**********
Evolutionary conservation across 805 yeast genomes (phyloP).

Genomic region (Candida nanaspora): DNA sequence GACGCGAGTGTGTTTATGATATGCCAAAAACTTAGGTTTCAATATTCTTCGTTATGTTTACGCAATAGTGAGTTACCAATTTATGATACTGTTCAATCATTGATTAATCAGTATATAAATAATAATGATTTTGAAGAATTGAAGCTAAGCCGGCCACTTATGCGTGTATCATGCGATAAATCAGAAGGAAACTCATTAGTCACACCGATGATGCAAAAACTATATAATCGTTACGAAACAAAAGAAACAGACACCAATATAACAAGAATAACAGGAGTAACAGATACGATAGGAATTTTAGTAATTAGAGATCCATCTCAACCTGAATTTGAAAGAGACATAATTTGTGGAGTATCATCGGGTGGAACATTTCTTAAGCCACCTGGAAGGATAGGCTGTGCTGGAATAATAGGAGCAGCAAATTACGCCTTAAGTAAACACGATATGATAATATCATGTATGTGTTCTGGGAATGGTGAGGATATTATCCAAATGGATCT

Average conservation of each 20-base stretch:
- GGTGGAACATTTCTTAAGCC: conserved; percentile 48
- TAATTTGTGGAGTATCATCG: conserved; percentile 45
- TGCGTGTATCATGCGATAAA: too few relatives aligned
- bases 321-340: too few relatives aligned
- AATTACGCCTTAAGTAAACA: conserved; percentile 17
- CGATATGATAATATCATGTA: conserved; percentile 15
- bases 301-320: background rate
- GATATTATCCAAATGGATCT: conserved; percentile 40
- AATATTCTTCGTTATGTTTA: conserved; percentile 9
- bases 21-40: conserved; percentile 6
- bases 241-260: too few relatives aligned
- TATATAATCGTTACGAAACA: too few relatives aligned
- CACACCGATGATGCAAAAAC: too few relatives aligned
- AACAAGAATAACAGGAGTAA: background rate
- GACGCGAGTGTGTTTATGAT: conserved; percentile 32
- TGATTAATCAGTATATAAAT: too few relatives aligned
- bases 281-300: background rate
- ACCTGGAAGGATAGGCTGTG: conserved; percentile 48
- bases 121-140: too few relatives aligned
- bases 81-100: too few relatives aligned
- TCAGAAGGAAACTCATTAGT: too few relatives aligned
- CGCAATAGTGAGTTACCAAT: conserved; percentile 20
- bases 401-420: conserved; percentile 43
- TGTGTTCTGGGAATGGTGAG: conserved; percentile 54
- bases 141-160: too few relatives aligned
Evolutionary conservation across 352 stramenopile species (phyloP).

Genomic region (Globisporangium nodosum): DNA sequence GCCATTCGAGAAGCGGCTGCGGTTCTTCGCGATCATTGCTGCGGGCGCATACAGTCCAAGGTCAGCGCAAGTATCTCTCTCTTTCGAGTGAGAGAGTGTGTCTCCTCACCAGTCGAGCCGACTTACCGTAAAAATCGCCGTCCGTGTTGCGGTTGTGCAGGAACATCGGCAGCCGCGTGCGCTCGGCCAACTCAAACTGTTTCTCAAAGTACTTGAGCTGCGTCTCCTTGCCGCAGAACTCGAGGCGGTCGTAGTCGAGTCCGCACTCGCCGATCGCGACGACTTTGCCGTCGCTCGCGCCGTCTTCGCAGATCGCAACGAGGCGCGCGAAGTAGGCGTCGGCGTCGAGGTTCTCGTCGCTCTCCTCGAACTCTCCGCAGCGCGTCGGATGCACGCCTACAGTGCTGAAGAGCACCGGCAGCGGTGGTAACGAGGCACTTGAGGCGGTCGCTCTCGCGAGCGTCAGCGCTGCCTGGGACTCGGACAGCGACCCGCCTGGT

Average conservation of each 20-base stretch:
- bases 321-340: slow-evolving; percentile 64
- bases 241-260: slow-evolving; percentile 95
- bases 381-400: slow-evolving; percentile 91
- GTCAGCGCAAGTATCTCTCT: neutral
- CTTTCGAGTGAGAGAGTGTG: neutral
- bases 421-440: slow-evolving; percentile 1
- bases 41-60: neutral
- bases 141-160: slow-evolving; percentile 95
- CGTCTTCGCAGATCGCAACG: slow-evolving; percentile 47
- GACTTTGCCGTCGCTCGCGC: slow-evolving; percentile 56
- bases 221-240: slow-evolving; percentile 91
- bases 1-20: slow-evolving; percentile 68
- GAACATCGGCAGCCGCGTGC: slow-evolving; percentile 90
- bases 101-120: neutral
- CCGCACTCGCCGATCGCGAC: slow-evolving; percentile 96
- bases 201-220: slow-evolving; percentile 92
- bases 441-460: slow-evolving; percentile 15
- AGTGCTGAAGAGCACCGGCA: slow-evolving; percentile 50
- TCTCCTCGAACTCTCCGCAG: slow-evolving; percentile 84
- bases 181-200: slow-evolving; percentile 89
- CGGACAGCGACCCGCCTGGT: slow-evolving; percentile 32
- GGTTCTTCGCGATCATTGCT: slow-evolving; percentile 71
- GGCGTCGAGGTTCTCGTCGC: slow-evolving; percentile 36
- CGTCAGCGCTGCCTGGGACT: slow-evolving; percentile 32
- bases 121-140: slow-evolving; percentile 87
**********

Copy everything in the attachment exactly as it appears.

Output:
Evolutionary conservation across 805 yeast genomes (phyloP).

Genomic region (Candida nanaspora): DNA sequence GACGCGAGTGTGTTTATGATATGCCAAAAACTTAGGTTTCAATATTCTTCGTTATGTTTACGCAATAGTGAGTTACCAATTTATGATACTGTTCAATCATTGATTAATCAGTATATAAATAATAATGATTTTGAAGAATTGAAGCTAAGCCGGCCACTTATGCGTGTATCATGCGATAAATCAGAAGGAAACTCATTAGTCACACCGATGATGCAAAAACTATATAATCGTTACGAAACAAAAGAAACAGACACCAATATAACAAGAATAACAGGAGTAACAGATACGATAGGAATTTTAGTAATTAGAGATCCATCTCAACCTGAATTTGAAAGAGACATAATTTGTGGAGTATCATCGGGTGGAACATTTCTTAAGCCACCTGGAAGGATAGGCTGTGCTGGAATAATAGGAGCAGCAAATTACGCCTTAAGTAAACACGATATGATAATATCATGTATGTGTTCTGGGAATGGTGAGGATATTATCCAAATGGATCT

Average conservation of each 20-base stretch:
- GGTGGAACATTTCTTAAGCC: conserved; percentile 48
- TAATTTGTGGAGTATCATCG: conserved; percentile 45
- TGCGTGTATCATGCGATAAA: too few relatives aligned
- bases 321-340: too few relatives aligned
- AATTACGCCTTAAGTAAACA: conserved; percentile 17
- CGATATGATAATATCATGTA: conserved; percentile 15
- bases 301-320: background rate
- GATATTATCCAAATGGATCT: conserved; percentile 40
- AATATTCTTCGTTATGTTTA: conserved; percentile 9
- bases 21-40: conserved; percentile 6
- bases 241-260: too few relatives aligned
- TATATAATCGTTACGAAACA: too few relatives aligned
- CACACCGATGATGCAAAAAC: too few relatives aligned
- AACAAGAATAACAGGAGTAA: background rate
- GACGCGAGTGTGTTTATGAT: conserved; percentile 32
- TGATTAATCAGTATATAAAT: too few relatives aligned
- bases 281-300: background rate
- ACCTGGAAGGATAGGCTGTG: conserved; percentile 48
- bases 121-140: too few relatives aligned
- bases 81-100: too few relatives aligned
- TCAGAAGGAAACTCATTAGT: too few relatives aligned
- CGCAATAGTGAGTTACCAAT: conserved; percentile 20
- bases 401-420: conserved; percentile 43
- TGTGTTCTGGGAATGGTGAG: conserved; percentile 54
- bases 141-160: too few relatives aligned
Evolutionary conservation across 352 stramenopile species (phyloP).

Genomic region (Globisporangium nodosum): DNA sequence GCCATTCGAGAAGCGGCTGCGGTTCTTCGCGATCATTGCTGCGGGCGCATACAGTCCAAGGTCAGCGCAAGTATCTCTCTCTTTCGAGTGAGAGAGTGTGTCTCCTCACCAGTCGAGCCGACTTACCGTAAAAATCGCCGTCCGTGTTGCGGTTGTGCAGGAACATCGGCAGCCGCGTGCGCTCGGCCAACTCAAACTGTTTCTCAAAGTACTTGAGCTGCGTCTCCTTGCCGCAGAACTCGAGGCGGTCGTAGTCGAGTCCGCACTCGCCGATCGCGACGACTTTGCCGTCGCTCGCGCCGTCTTCGCAGATCGCAACGAGGCGCGCGAAGTAGGCGTCGGCGTCGAGGTTCTCGTCGCTCTCCTCGAACTCTCCGCAGCGCGTCGGATGCACGCCTACAGTGCTGAAGAGCACCGGCAGCGGTGGTAACGAGGCACTTGAGGCGGTCGCTCTCGCGAGCGTCAGCGCTGCCTGGGACTCGGACAGCGACCCGCCTGGT

Average conservation of each 20-base stretch:
- bases 321-340: slow-evolving; percentile 64
- bases 241-260: slow-evolving; percentile 95
- bases 381-400: slow-evolving; percentile 91
- GTCAGCGCAAGTATCTCTCT: neutral
- CTTTCGAGTGAGAGAGTGTG: neutral
- bases 421-440: slow-evolving; percentile 1
- bases 41-60: neutral
- bases 141-160: slow-evolving; percentile 95
- CGTCTTCGCAGATCGCAACG: slow-evolving; percentile 47
- GACTTTGCCGTCGCTCGCGC: slow-evolving; percentile 56
- bases 221-240: slow-evolving; percentile 91
- bases 1-20: slow-evolving; percentile 68
- GAACATCGGCAGCCGCGTGC: slow-evolving; percentile 90
- bases 101-120: neutral
- CCGCACTCGCCGATCGCGAC: slow-evolving; percentile 96
- bases 201-220: slow-evolving; percentile 92
- bases 441-460: slow-evolving; percentile 15
- AGTGCTGAAGAGCACCGGCA: slow-evolving; percentile 50
- TCTCCTCGAACTCTCCGCAG: slow-evolving; percentile 84
- bases 181-200: slow-evolving; percentile 89
- CGGACAGCGACCCGCCTGGT: slow-evolving; percentile 32
- GGTTCTTCGCGATCATTGCT: slow-evolving; percentile 71
- GGCGTCGAGGTTCTCGTCGC: slow-evolving; percentile 36
- CGTCAGCGCTGCCTGGGACT: slow-evolving; percentile 32
- bases 121-140: slow-evolving; percentile 87